In that light, the importance of measuring adherence to advanced care plans is clear – that is, the importance of measuring how consistently physicians adhere to the patients’ wishes. When the patient is able to speak, this is not an issue. The principle of autonomy is so pervasive in health care that it is a rare physician who will not do what the patient wants, even if the physician thinks the care futile (after all, there’s a good reason we speak of this autonomy as one of the principles of the “Georgetown Mantra”. If the patient’s wishes have changed, the current wishes will be followed.

Rather, the concern arises when the patient is not able to speak. In that instance, we wouldn’t be measuring the patient’s adherence, because the patient is no longer making decisions. Rather, we would be measuring the physician’s adherence with the patient’s wishes as we know them. Would it be possible that the patient’s wishes had changed? It’s not impossible, but on what basis would we make such a presumption? It is possible that the patient’s family might have a different perspective? Perhaps; but how would it be right for us to support even family in contravening the patient’s wishes? It is worth noting that best practice is not to ask family members what their wishes are, but what they know of the patient’s wishes.

Still, let us imagine that such measures were developed by the “consensus-based organization,” including measures of how well a doctor adheres to the patient’s wishes. That does not mean that they would be adopted. Here is the next paragraph:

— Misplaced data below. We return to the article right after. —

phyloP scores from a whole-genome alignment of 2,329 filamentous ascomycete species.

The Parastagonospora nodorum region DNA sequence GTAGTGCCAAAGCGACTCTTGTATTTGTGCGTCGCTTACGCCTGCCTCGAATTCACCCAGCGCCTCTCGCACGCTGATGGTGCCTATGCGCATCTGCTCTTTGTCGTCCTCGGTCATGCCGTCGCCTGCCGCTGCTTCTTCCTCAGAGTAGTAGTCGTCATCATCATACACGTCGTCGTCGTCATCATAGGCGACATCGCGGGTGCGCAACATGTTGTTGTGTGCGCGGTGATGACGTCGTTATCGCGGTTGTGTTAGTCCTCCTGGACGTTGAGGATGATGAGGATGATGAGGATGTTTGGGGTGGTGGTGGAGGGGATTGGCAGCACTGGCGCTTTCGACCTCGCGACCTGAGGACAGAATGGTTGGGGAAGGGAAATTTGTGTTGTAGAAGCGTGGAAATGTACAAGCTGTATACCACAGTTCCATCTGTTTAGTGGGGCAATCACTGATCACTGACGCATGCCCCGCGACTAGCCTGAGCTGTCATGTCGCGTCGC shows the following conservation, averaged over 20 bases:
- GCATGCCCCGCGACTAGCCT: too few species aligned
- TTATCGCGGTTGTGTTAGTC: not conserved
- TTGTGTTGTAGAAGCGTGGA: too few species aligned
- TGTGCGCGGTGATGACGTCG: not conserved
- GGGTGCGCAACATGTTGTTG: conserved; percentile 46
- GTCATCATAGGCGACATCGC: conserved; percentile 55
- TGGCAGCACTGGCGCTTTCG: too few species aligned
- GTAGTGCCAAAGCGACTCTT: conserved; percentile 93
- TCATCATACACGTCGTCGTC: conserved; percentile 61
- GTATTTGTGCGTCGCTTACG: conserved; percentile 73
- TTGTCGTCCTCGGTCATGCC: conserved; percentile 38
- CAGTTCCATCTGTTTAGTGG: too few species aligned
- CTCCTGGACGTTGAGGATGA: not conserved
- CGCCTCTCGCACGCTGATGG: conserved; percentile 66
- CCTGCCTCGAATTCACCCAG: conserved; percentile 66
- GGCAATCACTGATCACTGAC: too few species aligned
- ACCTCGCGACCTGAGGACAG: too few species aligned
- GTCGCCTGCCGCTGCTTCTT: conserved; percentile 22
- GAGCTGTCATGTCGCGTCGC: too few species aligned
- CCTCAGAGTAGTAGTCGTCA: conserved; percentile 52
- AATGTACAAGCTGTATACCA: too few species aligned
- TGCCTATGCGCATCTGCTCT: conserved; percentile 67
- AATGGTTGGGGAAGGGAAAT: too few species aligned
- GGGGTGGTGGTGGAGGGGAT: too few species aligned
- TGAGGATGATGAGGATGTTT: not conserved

‘‘(B) PROPOSED SET OF MEASURES.—The Secretary shall publish in the Federal Register proposed quality measures on end of life care and advanced care planning that the Secretary determines are described in subparagraph (A) and would be appropriate for eligible professionals to use to submit data to the Secretary. The Secretary shall provide for a period of public comment on such set of measures before finalizing such proposed measures.’’

Thus, these measures, developed “by a consensus-based organization, if appropriate,” would be publicized and subject to public review before being finalized, much less utilized. It’s hard to develop much anxiety about a set of measures subject to so much review and, indeed, so tentative.

That also raises the last point on which Ms. McCaughey seems confused (and, really, Jon Steward was no better). Ms. McCaughey and many others have spoken of HR 3200 as if it were the law under consideration. In fact, that’s far from certain. There are at least two other proposals in the House of Representatives. There are also two proposals under discussion in the Senate. So, before we see an actual law, there will be to be three sessions of negotiation: one in the House, one in the Senate, and one in Conference. Really, there will be four, because there won’t be a law until the form agreed in Conference is agreed once again in both Houses. Ms. McCaughey might well think these provisions are bad ideas. However, things are far enough from resolution that such intense fear-mongering seems more than a bit of a stretch.

Unless, of course, what you really want is to disrupt the process.

One of my favorite Nasruddin stories is of the day a neighbor wanted to borrow his clothesline. He answered, “I can’t lend it out. It’s in use.”

“What are you using it for,” the neighbor asked.

“I’m using it to dry flour.”

“You can’t use a clothesline to dry flour!” said the neighbor. “That’s just an excuse!”

“How well it works is none of your business. And it’s a good enough reason if I don’t really want to lend the clothesline anyway.”

So, this discussion of quality measures to induce physicians to violate or inappropriately influence the wishes of patients doesn’t make sense. It doesn’t meet standards of logic, based on reading the wording of the resolution, much less on the problems in health care. Of course, she could simply misunderstand what she’s reading; after all, Jon Stewart appears to have himself. But then, she is an attorney, with a Ph.D. in constitutional history. She certainly believes she understands. So, I have to wonder, just how is it that she gets so much so wrong?

Wednesday, August 26, 2009

Some Posts to Catch